Saguache County man ordered to serve time for contempt

Violations go back 10 years

SAGUACHE — In December, the Colorado Supreme Court upheld Judge Pattie Swift’s conviction of Robert Gregg Sease for his seventh contempt of court charge involving water violations in Saguache County and Sease will now serve 90 days in Saguache County Jail.
The Valley Courier reported in December that the higher court remanded the matter back to Judge Swift for sentencing but Swift simply enforced the original sentence of 90 days she originally levied in April of 2017. In enforcing the order, Swift said the Saguache County Sheriff may deduct good time for the sentence and consider work release after the first 30 days served.
Sease, who is 76, holds the record in Colorado for contempt of court violations. The Courier reports that the Denver-area businessman, who owns a ranch on Sheep Creek in Saguache County, has repeatedly violated the court’s order not to do anything on the ranch related to water without first seeking permission from the Colorado Division of Water Resources
In October 2013, Judge Swift sentenced Sease to 30 days in jail and ordered $160,320 in fines and fees for contempt of court. His case dates back more than a decade. Cumulatively Sease has been assessed $290,00 in fines and other court-imposed costs. That does not include a federal fine of $100,000, according to the Colorado Attorney General’s Office.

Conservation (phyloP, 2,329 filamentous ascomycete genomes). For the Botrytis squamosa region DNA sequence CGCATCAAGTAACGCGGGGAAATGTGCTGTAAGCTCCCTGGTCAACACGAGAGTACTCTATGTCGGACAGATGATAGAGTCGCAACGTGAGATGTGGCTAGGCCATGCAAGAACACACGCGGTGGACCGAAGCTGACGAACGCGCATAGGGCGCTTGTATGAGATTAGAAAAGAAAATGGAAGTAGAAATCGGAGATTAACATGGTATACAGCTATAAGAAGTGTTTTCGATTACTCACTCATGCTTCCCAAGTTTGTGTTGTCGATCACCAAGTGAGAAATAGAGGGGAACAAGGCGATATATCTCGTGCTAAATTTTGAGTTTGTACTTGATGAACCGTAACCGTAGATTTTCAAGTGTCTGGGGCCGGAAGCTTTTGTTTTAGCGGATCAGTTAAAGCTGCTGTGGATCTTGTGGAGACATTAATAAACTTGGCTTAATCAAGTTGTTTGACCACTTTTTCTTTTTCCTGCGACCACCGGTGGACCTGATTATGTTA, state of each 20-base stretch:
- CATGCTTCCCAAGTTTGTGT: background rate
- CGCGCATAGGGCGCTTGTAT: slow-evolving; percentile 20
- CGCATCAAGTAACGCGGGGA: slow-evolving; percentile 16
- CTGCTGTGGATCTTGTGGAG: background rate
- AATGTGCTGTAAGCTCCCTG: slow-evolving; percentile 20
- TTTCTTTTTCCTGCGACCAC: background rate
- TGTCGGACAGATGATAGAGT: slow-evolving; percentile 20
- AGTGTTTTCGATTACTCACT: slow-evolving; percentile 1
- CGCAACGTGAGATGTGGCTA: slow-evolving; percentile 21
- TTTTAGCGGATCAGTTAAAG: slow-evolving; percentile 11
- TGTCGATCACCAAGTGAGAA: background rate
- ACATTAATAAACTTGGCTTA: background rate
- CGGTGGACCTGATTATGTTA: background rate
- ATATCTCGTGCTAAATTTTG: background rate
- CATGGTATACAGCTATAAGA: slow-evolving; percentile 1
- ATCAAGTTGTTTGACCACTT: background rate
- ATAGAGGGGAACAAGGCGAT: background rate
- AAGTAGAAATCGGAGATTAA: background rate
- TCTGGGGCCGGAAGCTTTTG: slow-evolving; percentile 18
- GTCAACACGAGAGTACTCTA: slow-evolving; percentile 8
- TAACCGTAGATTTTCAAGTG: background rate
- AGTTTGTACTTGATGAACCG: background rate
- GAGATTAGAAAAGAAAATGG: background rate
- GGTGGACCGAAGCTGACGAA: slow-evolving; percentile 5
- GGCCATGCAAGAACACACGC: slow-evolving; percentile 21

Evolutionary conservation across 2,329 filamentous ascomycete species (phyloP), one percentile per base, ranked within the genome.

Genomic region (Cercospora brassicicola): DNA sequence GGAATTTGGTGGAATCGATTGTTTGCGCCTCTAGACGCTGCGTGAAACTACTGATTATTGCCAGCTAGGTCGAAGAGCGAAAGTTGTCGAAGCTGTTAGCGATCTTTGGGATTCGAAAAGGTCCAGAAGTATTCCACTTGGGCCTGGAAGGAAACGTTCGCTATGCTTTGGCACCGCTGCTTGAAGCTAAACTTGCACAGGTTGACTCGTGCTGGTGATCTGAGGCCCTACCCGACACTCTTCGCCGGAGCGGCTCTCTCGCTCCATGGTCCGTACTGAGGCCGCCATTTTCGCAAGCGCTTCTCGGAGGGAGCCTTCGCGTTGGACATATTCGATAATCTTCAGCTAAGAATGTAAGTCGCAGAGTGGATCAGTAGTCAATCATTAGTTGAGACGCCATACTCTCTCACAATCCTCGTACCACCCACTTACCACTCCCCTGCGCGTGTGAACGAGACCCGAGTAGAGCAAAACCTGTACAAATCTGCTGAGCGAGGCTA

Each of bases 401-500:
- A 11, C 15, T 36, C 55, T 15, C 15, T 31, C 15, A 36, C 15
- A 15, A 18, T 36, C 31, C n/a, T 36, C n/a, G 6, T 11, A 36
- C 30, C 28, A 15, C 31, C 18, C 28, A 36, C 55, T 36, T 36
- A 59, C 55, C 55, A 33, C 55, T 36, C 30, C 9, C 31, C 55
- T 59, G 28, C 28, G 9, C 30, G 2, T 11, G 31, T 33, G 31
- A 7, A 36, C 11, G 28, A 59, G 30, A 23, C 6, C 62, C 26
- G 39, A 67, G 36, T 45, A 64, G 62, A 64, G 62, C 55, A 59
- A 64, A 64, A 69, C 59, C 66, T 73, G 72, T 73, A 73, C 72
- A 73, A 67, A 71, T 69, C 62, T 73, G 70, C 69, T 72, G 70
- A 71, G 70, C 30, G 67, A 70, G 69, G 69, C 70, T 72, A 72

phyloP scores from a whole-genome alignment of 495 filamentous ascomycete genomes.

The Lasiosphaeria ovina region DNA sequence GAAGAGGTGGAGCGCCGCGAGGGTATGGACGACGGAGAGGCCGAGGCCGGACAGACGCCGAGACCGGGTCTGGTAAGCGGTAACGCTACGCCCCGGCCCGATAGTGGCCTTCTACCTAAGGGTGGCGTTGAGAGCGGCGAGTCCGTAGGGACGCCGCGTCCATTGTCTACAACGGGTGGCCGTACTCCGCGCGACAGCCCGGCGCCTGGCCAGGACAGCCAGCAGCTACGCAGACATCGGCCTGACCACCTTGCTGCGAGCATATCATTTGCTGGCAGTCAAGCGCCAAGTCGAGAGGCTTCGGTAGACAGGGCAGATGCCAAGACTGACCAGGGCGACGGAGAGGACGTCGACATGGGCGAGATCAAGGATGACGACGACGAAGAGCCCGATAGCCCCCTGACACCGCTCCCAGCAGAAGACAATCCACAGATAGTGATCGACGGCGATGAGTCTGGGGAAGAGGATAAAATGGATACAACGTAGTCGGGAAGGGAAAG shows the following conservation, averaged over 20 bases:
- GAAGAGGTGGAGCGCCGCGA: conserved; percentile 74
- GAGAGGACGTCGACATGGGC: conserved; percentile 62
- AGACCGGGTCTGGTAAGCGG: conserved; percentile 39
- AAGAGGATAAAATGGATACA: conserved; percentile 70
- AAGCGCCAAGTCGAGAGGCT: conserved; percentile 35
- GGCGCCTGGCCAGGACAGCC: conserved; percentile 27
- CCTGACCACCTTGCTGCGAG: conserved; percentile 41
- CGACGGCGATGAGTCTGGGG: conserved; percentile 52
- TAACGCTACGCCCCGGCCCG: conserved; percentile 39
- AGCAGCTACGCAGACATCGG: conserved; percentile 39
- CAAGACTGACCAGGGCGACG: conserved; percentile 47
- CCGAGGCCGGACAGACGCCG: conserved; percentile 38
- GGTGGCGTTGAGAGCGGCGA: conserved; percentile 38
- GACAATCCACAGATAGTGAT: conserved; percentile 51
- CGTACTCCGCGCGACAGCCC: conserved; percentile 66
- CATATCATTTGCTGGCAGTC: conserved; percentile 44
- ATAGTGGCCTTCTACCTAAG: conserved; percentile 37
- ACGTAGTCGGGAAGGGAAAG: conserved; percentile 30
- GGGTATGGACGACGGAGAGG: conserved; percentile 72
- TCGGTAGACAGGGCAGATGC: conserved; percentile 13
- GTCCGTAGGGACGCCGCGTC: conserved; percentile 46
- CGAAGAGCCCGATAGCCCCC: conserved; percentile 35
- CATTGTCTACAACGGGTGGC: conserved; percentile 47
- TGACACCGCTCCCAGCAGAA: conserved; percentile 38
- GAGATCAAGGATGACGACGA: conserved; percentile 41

Without receiving written permission from the water division after being repeatedly warned, Sease had still conducted water-related actions, Judge Swift observed, which resulted in 17 separate violations such as dredging the stream channel and laying pipe, which he has since removed.
Sease has a partner in the ranch, former long-time water commissioner Tim Lovato, currently a Saguache County commissioner, who is overseeing all of the water issues to make sure they are properly conducted.
Sease’s attorneys have long argued he has health and financial issues which prevent him from serving jail time. In the past the court has granted him leeway for these reasons as well as time to complete repairs related to the water violations to his property.
But following the state Supreme Court’s decision, it appears Sease will finally have to face the music.